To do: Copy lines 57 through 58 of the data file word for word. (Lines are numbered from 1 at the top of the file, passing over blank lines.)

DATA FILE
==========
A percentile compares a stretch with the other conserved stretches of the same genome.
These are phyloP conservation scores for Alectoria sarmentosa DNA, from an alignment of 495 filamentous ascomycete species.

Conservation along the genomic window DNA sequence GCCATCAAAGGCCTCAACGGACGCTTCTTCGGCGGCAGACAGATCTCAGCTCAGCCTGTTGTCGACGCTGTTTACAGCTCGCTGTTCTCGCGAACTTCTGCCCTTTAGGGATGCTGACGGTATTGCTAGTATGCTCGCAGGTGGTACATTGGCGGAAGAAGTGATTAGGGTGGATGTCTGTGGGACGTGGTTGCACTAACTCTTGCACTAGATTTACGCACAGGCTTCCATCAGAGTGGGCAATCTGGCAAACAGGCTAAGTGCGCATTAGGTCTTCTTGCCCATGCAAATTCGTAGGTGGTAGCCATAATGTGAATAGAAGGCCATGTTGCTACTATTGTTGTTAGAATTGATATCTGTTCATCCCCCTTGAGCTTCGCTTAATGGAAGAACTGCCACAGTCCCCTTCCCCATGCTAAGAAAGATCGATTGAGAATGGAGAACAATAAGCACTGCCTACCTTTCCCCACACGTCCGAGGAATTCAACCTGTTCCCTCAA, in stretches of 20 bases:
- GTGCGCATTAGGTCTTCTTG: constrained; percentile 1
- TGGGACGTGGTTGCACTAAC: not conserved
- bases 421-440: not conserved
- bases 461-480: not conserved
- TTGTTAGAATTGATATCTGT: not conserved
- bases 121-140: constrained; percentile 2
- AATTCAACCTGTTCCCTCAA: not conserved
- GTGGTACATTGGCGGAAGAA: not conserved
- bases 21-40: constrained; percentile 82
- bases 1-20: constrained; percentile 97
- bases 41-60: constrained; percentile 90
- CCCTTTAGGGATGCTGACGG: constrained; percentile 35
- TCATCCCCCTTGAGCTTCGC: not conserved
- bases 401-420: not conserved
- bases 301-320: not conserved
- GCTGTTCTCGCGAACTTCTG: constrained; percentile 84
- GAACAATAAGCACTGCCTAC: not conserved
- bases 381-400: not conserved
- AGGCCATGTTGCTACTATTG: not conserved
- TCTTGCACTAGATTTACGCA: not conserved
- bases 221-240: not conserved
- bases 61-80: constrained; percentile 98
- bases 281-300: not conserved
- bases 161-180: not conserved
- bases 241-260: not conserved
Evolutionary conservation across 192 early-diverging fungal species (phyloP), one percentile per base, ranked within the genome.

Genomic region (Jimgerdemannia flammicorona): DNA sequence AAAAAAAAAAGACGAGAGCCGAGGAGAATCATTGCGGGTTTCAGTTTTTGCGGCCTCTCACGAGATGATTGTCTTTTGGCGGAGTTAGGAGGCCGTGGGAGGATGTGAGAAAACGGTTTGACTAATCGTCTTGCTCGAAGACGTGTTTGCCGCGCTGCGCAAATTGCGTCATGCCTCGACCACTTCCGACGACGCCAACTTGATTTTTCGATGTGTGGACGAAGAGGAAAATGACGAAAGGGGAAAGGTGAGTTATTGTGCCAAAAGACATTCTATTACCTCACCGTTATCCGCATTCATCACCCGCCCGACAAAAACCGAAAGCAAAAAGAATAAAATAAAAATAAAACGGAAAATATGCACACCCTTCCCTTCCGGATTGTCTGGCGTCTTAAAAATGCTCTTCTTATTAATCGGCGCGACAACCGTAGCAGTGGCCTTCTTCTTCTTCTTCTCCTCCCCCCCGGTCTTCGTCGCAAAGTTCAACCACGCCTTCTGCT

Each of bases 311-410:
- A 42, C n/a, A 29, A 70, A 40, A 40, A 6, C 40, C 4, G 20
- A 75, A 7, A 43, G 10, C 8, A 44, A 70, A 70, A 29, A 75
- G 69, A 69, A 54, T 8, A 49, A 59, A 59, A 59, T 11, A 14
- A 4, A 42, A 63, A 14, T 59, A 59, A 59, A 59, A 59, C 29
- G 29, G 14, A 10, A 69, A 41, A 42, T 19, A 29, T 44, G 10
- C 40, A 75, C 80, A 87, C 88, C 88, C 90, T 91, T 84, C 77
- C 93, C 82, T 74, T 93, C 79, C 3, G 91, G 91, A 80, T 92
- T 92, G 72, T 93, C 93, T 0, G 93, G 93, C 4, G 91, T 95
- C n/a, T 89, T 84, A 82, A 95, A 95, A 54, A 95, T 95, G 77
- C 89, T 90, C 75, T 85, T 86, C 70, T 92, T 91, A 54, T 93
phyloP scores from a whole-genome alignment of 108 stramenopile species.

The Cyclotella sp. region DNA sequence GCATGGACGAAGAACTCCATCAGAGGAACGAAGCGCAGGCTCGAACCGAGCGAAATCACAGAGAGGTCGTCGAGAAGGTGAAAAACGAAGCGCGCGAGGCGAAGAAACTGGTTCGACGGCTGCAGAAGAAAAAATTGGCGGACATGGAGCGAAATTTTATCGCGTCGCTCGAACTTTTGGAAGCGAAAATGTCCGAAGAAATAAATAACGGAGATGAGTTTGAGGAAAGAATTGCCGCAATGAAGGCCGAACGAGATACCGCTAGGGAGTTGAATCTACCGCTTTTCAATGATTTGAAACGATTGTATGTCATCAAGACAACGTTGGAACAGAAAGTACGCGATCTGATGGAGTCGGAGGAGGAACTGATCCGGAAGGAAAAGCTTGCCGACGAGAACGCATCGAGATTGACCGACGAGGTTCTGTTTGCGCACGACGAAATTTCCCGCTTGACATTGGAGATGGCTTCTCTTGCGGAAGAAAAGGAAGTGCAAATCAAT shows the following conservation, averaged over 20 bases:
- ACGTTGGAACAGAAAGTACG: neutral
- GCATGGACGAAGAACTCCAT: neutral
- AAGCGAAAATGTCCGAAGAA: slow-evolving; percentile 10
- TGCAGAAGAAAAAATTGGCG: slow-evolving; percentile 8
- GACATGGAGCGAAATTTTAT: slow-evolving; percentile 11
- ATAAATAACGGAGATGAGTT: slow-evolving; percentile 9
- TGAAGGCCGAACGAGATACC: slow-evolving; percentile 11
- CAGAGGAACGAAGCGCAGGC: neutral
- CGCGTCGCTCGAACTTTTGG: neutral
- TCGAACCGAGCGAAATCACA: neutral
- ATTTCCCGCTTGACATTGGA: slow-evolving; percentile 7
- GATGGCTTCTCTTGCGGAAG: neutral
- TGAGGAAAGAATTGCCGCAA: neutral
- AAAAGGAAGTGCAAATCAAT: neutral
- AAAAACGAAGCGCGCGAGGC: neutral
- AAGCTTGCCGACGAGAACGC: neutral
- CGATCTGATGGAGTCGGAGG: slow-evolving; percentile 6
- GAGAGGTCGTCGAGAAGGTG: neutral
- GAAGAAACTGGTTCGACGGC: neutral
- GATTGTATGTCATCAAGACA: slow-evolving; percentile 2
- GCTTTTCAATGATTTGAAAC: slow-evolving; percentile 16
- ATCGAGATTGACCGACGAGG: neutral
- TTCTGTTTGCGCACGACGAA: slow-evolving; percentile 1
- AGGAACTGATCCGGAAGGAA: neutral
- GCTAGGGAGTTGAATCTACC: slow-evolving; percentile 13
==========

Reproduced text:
- AAAAGGAAGTGCAAATCAAT: neutral
- AAAAACGAAGCGCGCGAGGC: neutral